Spring has officially sprung! Flowers are blossoming, bees are pollinating, and we're trading our favorite hot tea blends for bright, refreshing iced tea blends! With the warmer weather, I find myself outside daydreaming about how to make my garden look even more amazing this year! Did you know that your used tea leaves can be repurposed in your garden? Keep reading to learn how to help your garden thrive by repurposing your used tea leaves! 👇
Your garden receives lots of benefits when adding recycled tea leaves to it. Tea leaves have a high nitrogen content, and they add nutrients to your plants as the tea leaves slowly release them into the soil. The soil drainage also increases, which helps with aeration at the roots and helps the soil retain moisture.
There are a couple of ways you can add tea leaves to your garden:
- As a mulch
When you add the leaves as a mulch, simply add a layer of them (about 3-4 inches thick) to the top of the soil, without letting the tea leaves touch the base of the plants. Not only do they release nutrients into the soil, but used tea leaves can also regulate the temperature of the roots, so they don't get too hot or too cold. As the layer of tea leaves block the sunlight from the soil, weeds are prevented from germinating and taking over the garden.
The other way to add the used tea leaves to your garden is through composting.
If you are unfamiliar with composting, it is simply gathering a bunch of organic matter into a pile or bucket, so that they decompose and break down into a nutrient-rich fertilizer, similar to manure. The decomposition process can take several weeks, but it is simple to do, great for your garden, and gives purpose to waste we usually just send off to landfills.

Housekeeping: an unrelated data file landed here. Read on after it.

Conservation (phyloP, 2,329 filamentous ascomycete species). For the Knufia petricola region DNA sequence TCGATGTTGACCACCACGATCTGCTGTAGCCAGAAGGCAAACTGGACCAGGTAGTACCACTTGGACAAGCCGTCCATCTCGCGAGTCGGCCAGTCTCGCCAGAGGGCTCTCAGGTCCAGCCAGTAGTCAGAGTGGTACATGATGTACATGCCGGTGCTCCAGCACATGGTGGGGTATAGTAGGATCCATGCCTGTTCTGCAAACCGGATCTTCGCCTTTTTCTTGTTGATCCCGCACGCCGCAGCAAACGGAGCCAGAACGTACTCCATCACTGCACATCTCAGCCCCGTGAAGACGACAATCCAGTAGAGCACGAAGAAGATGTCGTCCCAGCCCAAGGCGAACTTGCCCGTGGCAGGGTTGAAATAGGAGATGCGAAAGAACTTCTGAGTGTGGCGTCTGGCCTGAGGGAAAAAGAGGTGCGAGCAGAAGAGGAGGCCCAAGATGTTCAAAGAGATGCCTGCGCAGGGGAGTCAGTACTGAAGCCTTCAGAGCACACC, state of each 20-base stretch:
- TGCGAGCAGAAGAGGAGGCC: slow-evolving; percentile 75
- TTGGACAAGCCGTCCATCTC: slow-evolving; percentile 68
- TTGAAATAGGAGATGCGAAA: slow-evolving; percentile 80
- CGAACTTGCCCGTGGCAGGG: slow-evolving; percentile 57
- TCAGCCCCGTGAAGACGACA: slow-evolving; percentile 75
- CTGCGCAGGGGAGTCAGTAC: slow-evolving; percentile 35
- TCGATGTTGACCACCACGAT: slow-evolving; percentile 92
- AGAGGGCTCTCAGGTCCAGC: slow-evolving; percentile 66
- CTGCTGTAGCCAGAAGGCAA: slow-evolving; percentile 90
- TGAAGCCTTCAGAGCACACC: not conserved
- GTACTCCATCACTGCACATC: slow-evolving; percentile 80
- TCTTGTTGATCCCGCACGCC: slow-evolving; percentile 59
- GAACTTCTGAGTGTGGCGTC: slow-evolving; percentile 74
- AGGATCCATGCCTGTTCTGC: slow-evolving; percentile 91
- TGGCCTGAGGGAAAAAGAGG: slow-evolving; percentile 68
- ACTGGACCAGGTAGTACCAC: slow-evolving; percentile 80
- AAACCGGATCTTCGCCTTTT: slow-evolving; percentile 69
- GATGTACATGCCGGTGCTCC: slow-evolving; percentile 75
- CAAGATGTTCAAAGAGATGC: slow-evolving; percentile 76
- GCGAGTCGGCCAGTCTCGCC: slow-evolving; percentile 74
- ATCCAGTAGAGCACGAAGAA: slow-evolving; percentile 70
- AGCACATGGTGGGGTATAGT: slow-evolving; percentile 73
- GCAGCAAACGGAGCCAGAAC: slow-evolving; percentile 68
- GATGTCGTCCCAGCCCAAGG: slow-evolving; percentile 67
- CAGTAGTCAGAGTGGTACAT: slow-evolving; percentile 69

We recommend keeping a small bucket inside to fill daily with compostable material and dumping each afternoon into your outdoor compost heap. For a healthy compost heap, you'll want a good balance of nitrogen matter (food scraps, tea, coffee grounds, etc...) and carbon matter (twigs, newspaper, cardboard, dried grass, etc...). The goal is to have twice as much carbon matter as nitrogen matter: if not, your compost may stink.
I remember when I first learned about composting: I was in my AP Biology course in high school and I thought it was so fascinating! Most of what you'll find in a landfill is made up of compostable material, which release environmentally harmful methane gases into the atmosphere. By composting, you can significantly reduce the amount of methane gas released, and therefore reduce your impact on the environment! The average American will waste over 200 pounds (more than $1,500) of food each year. By composting, you'll give new purpose to your unwanted food and, if used in your garden, may be able to grow more of your own!
My husband and I recently bought a house, and with spring in the air, I am ready to add a bee friendly garden to my front yard! I am so excited to start my own compost! With my recycled tea leaves and other compostable material from my kitchen, I know I'll reduce my impact! 🌱